Wednesday, April 12, 2017

Wisdom Wednesday: Disconnecting

Last week my wife took me to Cartagena to celebrate my 65th birthday. It was my first visit to South America and hopefully not my last. We rented a large house in the old city with three other couples. The house was magnificent – fully staffed, 5 bedrooms, 6 baths and 3 pools. It overlooked the bastille wall and ocean.

We did typical tourist things – toured the city, went scuba diving and charted a boat for a day to visit a private club on a nearby island. A couple of days were reserved for just hanging around the house to unwind. Each evening we all met on the roof to watch the sunset over the ocean.

It was, to date, my best vacation and certainly my best birthday.

My gauge was my ability to disconnect from the pressures of everyday life. A good friend of mine, who works harder than anyone I know, has started taking off a month each summer. He claims it takes him about ten days to really disconnect.

I’ve never taken off more than a week, so I have no real frame of reference for his claim. However, this vacation I seemed to disconnect immediately. Maybe it was the exotic nature of the vacation or being in a Spanish speaking country where English is rarely spoken. I’ve never studied Spanish but I really tried to use the language to communicate as much as possible.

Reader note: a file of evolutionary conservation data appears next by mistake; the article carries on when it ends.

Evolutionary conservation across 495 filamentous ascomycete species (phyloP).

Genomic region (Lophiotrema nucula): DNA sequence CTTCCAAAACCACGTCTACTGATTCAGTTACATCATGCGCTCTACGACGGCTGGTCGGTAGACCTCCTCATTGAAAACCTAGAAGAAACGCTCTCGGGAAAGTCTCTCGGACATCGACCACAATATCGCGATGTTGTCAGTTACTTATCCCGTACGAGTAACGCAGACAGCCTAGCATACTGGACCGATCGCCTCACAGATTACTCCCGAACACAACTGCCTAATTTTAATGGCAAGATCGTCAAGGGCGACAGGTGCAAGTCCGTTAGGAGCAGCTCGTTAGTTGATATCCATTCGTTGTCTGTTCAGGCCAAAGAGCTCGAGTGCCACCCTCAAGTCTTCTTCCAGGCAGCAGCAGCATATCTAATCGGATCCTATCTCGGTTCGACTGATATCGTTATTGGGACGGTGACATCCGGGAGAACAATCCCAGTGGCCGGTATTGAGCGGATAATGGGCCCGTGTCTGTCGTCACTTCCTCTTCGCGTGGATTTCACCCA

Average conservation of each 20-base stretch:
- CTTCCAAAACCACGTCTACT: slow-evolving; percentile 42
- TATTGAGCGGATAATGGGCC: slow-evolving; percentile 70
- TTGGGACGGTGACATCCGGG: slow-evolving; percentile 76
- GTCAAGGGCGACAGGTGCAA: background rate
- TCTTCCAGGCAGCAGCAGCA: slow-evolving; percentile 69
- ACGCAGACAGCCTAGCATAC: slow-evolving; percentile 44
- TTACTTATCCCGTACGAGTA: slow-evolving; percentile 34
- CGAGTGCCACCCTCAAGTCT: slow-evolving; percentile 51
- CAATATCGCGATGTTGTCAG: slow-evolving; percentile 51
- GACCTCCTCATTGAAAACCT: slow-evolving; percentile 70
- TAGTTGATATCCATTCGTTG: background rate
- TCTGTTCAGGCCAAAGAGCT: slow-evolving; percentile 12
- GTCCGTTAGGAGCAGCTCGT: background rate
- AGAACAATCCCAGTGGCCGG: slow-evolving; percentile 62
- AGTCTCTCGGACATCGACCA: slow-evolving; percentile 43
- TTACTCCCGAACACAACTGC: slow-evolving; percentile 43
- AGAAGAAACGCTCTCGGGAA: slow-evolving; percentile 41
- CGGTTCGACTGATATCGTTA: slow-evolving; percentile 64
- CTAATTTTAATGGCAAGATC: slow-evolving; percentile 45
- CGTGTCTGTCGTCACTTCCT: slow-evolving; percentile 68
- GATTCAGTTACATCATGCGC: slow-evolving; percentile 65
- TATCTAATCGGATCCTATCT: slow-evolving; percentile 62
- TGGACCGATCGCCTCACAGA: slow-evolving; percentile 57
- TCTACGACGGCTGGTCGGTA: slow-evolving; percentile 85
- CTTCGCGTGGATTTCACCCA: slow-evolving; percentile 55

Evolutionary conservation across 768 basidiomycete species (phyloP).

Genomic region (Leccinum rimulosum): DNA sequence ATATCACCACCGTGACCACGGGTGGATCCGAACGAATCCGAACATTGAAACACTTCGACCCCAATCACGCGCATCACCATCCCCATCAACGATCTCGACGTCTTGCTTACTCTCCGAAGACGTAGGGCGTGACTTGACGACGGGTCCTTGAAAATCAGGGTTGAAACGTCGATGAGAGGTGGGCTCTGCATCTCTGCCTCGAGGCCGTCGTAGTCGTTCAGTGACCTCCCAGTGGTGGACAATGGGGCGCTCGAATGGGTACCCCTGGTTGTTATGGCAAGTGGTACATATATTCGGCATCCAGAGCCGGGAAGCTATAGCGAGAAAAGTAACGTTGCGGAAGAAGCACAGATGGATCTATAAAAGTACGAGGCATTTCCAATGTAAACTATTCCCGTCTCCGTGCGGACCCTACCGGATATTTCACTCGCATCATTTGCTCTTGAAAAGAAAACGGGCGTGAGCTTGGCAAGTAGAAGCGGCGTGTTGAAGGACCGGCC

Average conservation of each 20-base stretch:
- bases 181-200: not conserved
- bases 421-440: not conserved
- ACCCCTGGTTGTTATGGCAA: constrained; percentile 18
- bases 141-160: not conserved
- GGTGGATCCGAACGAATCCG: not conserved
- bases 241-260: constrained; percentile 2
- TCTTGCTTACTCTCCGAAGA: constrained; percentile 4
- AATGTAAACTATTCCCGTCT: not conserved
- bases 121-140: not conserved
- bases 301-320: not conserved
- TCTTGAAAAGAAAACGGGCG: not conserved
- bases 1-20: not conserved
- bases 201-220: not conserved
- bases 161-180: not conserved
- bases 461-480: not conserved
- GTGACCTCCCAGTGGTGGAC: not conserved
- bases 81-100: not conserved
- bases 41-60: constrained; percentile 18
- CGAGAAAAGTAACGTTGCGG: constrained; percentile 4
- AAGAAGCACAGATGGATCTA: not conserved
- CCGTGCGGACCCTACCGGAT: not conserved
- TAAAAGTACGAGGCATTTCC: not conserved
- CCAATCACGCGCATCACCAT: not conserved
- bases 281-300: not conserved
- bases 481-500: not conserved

Although several televisions were available, I never turned one on. In fact, the thought never occurred to me. For a whole week, I was unaware of the latest world events. I only knew about the mud slides in Columbia (they were 300 miles away) when friends from the U.S. called with concern.

However, the biggest indicator is my practice. Like many occupations, you don’t really turn it off each night when you lock the front door. I research for my blog, respond to e-mails, review lab work, medications, and herbal therapy daily. I often mull over a particularly difficult case outside office hours.

The first time I thought about my practice was Friday morning, the day prior to our return. I realized that for the first time in over 40 years I truly disconnected for six days, both emotionally and mentally, not just physically.

As you might imagine, I have returned with renewed energy toward daily life. I also have vowed not to engage in the political circus on the news every day. I will remain aware and informed, just not so invested.

The Bottom Line:
We all need to find ways to disconnect from our daily lives on occasion. Playing tennis give me a little reprieve on a weekly basis but that is not enough. Please take the time to really disconnect and allow your mind and spirit to renew.
Key Words – vacation, Cartagena

No comments:

Post a Comment

Comments Await Approval Before Posting